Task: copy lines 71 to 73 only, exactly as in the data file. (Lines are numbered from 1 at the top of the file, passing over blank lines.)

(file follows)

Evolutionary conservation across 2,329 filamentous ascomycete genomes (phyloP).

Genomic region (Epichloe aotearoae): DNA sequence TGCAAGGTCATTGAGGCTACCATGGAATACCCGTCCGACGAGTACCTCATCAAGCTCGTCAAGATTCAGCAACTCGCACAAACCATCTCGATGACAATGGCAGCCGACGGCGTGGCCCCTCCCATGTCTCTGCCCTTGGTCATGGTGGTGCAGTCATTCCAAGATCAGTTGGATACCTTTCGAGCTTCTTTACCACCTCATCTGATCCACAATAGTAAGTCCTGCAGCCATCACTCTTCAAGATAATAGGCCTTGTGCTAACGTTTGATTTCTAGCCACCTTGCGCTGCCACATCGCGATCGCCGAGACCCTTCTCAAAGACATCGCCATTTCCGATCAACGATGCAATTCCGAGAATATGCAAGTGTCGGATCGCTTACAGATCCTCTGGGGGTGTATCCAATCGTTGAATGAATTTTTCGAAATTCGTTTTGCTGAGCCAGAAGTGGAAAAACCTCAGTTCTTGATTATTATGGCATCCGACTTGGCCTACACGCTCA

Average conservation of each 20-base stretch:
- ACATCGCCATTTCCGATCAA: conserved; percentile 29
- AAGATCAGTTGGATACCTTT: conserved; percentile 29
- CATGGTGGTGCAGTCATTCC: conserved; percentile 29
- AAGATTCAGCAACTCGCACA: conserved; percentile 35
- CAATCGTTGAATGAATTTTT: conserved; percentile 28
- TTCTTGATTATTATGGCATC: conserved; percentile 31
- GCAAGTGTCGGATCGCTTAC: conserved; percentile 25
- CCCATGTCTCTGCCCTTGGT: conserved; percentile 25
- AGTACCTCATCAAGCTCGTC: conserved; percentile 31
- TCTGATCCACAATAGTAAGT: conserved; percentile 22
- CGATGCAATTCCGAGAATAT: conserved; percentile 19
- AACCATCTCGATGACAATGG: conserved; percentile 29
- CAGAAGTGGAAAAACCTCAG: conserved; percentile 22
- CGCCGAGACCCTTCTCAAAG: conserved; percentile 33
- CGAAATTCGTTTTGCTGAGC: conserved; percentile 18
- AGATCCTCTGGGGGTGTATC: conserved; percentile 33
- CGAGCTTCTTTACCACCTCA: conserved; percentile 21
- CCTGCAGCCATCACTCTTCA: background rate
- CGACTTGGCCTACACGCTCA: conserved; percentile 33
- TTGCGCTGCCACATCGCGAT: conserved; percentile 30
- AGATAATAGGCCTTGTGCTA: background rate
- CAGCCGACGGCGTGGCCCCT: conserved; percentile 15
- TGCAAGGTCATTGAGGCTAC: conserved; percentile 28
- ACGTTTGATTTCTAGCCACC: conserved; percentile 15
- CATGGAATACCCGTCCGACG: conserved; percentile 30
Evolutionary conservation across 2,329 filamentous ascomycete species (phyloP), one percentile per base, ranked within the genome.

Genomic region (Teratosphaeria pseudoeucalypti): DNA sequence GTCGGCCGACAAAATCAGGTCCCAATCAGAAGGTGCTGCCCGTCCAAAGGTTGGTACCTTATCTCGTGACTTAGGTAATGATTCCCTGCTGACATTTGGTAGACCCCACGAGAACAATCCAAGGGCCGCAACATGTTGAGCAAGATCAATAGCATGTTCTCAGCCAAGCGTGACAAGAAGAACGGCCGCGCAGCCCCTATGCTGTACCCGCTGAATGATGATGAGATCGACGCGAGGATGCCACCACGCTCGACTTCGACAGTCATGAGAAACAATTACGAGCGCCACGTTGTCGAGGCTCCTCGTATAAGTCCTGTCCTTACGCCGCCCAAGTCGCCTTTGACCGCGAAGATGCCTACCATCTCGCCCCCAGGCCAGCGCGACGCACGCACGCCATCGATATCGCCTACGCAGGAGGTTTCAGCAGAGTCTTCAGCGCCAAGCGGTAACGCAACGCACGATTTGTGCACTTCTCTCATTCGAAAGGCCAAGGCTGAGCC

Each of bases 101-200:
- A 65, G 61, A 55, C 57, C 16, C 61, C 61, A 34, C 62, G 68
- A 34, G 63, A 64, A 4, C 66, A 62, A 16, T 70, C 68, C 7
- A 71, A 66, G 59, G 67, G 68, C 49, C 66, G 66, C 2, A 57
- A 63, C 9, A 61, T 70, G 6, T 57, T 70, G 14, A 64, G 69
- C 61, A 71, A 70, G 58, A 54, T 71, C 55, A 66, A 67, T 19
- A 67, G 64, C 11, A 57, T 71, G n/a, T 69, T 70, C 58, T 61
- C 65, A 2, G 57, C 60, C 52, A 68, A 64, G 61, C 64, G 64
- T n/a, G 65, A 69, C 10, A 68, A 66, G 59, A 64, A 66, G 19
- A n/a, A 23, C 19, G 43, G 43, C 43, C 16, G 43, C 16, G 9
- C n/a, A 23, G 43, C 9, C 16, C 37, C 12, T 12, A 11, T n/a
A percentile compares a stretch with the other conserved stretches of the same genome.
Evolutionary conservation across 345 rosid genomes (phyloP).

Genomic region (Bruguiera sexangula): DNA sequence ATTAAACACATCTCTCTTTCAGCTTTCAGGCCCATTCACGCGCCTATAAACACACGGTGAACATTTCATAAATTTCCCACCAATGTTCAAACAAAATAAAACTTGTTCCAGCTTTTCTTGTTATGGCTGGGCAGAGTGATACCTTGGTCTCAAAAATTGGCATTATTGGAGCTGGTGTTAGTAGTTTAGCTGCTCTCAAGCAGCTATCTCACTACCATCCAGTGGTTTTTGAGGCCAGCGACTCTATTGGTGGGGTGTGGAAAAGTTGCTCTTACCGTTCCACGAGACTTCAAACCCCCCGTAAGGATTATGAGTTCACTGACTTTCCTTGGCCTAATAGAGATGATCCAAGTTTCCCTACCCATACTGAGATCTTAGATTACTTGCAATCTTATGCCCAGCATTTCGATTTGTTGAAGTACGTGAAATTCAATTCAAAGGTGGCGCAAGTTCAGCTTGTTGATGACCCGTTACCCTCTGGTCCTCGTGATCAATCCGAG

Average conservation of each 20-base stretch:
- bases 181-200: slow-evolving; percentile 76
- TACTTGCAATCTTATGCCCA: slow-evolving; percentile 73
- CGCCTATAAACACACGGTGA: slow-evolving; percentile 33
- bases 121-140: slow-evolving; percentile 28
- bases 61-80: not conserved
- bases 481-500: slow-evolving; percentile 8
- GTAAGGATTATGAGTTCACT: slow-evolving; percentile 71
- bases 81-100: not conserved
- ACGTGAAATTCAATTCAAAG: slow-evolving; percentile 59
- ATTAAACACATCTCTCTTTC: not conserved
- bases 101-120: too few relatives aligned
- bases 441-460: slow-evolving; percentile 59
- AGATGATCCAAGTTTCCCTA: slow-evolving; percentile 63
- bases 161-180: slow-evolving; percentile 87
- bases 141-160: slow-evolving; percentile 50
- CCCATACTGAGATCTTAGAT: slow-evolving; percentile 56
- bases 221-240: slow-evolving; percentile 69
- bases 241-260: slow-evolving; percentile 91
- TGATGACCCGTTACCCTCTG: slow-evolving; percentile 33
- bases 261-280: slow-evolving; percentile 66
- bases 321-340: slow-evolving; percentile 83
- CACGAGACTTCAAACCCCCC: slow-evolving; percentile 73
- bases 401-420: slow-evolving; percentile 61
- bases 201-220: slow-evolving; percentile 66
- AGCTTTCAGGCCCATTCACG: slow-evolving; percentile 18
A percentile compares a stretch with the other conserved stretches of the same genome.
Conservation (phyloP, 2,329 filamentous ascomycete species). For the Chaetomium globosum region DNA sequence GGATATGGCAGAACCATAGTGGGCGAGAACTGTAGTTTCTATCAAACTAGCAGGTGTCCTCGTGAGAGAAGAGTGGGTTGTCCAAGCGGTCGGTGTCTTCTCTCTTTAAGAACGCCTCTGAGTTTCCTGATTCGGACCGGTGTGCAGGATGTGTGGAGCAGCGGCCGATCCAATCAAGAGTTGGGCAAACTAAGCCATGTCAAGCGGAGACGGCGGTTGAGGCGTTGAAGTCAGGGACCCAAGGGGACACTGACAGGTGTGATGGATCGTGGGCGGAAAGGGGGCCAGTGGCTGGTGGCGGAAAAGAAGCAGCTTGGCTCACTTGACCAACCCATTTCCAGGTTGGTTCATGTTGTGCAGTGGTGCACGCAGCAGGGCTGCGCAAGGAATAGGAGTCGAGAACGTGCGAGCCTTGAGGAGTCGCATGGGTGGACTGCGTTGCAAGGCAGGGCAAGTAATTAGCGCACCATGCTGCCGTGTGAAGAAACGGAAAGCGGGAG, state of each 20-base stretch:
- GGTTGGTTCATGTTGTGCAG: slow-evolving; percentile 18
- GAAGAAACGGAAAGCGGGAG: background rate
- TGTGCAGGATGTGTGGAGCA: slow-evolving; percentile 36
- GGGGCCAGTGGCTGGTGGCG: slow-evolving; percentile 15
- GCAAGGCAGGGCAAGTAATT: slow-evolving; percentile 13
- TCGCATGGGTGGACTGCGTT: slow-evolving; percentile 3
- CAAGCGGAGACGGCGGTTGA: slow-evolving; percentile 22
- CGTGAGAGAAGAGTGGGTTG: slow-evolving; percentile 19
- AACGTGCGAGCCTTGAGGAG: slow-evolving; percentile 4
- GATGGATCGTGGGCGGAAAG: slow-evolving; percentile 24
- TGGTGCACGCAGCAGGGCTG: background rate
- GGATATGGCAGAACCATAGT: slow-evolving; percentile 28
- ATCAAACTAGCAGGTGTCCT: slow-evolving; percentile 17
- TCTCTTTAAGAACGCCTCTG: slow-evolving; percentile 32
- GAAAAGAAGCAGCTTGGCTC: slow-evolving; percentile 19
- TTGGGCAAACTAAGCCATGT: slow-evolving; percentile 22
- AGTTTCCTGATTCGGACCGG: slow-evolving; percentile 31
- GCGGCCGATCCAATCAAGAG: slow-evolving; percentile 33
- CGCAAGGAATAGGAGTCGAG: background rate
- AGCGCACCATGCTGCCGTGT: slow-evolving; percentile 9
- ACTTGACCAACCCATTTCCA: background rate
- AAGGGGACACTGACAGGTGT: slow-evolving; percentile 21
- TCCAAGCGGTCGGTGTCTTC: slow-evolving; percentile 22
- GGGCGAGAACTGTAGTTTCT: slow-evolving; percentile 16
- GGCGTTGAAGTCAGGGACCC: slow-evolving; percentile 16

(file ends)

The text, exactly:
A percentile compares a stretch with the other conserved stretches of the same genome.
Conservation (phyloP, 2,329 filamentous ascomycete species). For the Chaetomium globosum region DNA sequence GGATATGGCAGAACCATAGTGGGCGAGAACTGTAGTTTCTATCAAACTAGCAGGTGTCCTCGTGAGAGAAGAGTGGGTTGTCCAAGCGGTCGGTGTCTTCTCTCTTTAAGAACGCCTCTGAGTTTCCTGATTCGGACCGGTGTGCAGGATGTGTGGAGCAGCGGCCGATCCAATCAAGAGTTGGGCAAACTAAGCCATGTCAAGCGGAGACGGCGGTTGAGGCGTTGAAGTCAGGGACCCAAGGGGACACTGACAGGTGTGATGGATCGTGGGCGGAAAGGGGGCCAGTGGCTGGTGGCGGAAAAGAAGCAGCTTGGCTCACTTGACCAACCCATTTCCAGGTTGGTTCATGTTGTGCAGTGGTGCACGCAGCAGGGCTGCGCAAGGAATAGGAGTCGAGAACGTGCGAGCCTTGAGGAGTCGCATGGGTGGACTGCGTTGCAAGGCAGGGCAAGTAATTAGCGCACCATGCTGCCGTGTGAAGAAACGGAAAGCGGGAG, state of each 20-base stretch:
- GGTTGGTTCATGTTGTGCAG: slow-evolving; percentile 18